For my 4-week-old daughter’s baptism, we had a small group of family and friends at the church with us and a few attending virtually. It was our first real outing after she was born. I prepped for three days to make sure it would be smooth, knowing my family, my parenting, and my post-baby appearance would all be on display.
Afterward, I connected with all of our guests and received calls and texts of congratulations and well wishes for our daughter. Attached to all those sweet conversations were compliments for me—about how great I looked and how together I seemed. These comments were made genuinely, but with each one, I found myself uncomfortable and unsure how to respond.
They didn’t know how when they told me I didn’t even look like I’ve just had a baby, that it hurt my feelings for reasons I can’t articulate or even really understand myself. As though showing any evidence of just having had a baby is something terrible. But the irony is . . . I made a careful effort trying to make myself look like I hadn’t just had a baby.
I suppose at the end of it, it just felt like I was somehow tricking everyone.
When they said I seemed to have it all together, they didn’t see the days of prep—the thoughtful choosing of outfits, the strategic packing of diapers, snacks, and extra clothes, the obsessive coordination of the day’s timing. They didn’t see the spit up I had to carefully wash and comb out of my hair right before we left the house. They didn’t see that in order to take 15 minutes to style my hair in the first place, I had to spend an equal amount of time negotiating screen time with my toddler.
When they said I looked amazing, they didn’t see the number of times I stood in front of the mirror in a sort of dress rehearsal, examining how my postpartum body looked in my chosen outfit. They don’t know I was wearing two layers of shapewear in order to tighten the look of my very squishy belly. They don’t see that at four weeks postpartum, I was still bleeding.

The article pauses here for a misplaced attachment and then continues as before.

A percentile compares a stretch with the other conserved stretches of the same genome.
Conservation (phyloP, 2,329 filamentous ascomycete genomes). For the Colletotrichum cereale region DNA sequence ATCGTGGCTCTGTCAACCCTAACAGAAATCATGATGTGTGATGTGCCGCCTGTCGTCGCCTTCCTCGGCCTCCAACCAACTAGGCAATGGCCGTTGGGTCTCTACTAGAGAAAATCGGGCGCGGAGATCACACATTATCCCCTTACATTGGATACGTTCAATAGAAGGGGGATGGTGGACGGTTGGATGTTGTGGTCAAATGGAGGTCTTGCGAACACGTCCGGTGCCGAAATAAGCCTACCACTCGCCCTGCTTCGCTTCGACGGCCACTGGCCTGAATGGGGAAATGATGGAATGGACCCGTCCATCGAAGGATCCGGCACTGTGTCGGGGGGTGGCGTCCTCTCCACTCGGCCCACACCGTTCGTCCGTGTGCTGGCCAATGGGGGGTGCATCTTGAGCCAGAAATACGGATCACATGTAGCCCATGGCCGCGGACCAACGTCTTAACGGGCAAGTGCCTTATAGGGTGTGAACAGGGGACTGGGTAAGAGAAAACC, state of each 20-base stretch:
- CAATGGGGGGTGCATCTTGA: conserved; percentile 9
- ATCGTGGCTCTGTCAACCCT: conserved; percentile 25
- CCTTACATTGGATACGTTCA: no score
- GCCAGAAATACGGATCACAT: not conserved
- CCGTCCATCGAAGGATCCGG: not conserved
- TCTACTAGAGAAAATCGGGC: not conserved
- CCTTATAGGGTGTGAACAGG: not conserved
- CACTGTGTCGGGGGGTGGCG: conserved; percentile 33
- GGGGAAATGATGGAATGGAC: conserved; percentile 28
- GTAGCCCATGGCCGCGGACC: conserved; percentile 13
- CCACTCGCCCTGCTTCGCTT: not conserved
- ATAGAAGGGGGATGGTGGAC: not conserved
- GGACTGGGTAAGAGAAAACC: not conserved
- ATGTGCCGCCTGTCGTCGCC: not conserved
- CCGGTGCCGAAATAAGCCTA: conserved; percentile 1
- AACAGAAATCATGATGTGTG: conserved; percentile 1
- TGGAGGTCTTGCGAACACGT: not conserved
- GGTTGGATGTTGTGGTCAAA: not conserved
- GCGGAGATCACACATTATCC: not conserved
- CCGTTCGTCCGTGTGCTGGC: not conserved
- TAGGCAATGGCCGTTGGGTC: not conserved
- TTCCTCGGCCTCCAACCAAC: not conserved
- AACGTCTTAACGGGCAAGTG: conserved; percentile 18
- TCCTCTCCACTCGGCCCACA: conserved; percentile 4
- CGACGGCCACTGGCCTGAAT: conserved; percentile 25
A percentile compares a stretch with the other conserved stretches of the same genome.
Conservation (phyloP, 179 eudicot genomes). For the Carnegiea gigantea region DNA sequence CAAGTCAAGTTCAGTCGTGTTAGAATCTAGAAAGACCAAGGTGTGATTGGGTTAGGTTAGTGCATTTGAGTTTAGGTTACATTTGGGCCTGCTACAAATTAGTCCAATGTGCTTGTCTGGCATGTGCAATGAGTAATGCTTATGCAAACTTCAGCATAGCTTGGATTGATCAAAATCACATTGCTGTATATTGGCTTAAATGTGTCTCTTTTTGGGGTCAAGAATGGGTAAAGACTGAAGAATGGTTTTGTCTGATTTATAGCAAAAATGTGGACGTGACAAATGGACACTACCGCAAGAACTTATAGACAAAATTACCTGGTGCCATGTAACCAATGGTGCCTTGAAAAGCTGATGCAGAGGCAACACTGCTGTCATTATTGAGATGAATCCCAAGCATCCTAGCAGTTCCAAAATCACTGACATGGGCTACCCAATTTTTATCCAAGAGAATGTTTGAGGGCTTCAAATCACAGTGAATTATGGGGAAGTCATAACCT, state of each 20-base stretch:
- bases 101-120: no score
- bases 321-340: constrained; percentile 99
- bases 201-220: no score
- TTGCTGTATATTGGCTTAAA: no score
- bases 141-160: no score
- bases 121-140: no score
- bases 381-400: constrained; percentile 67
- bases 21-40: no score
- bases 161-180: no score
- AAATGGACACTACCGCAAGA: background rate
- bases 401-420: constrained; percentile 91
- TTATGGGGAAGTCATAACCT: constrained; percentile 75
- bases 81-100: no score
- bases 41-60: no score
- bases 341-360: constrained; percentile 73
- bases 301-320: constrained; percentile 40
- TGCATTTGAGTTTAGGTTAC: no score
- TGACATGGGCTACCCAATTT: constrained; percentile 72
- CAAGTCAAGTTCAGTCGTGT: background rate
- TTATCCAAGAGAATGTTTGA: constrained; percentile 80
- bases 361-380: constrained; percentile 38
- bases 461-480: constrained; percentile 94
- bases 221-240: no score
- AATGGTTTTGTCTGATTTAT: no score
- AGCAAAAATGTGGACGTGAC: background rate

They didn’t see that as I stood holding my baby in that church, in the most important moment of her baptism, half of my brain was elsewhere. It was worrying about the eyes that might be on me, whether they could see the milk leaking through my dress or the exhaustion on my face.
Do I wish they saw all of this? I don’t know. This is the complicated insecurity that has grown in me since becoming a mother.
I want to make it look effortless, but I’m also desperate for them to acknowledge how hard it is.
I want them to think I’m a natural mother but also realize how much I’ve had to learn.
I need to know they approve of my post-baby body, but I can’t stand for anyone to comment on it.
I don’t know what type of compliment would land well with me right now. But it doesn’t matter. What I realized through this reflection is that I need to spend a lot less time worrying about how I look and seem to others.
I need to put away the scale and just hold my baby, soaking in the way she looks at me. I need to stop worrying about the mess in my house and sit on the floor with my toddler, noticing the ways he grows and learns each day. I need to live in the little moments each day of feeling empowered, important, and sometimes even superhuman. I need to let others’ opinions, good or bad, bounce off me without a second thought. Instead, the only thing I’ll allow in will be the love I feel from my family.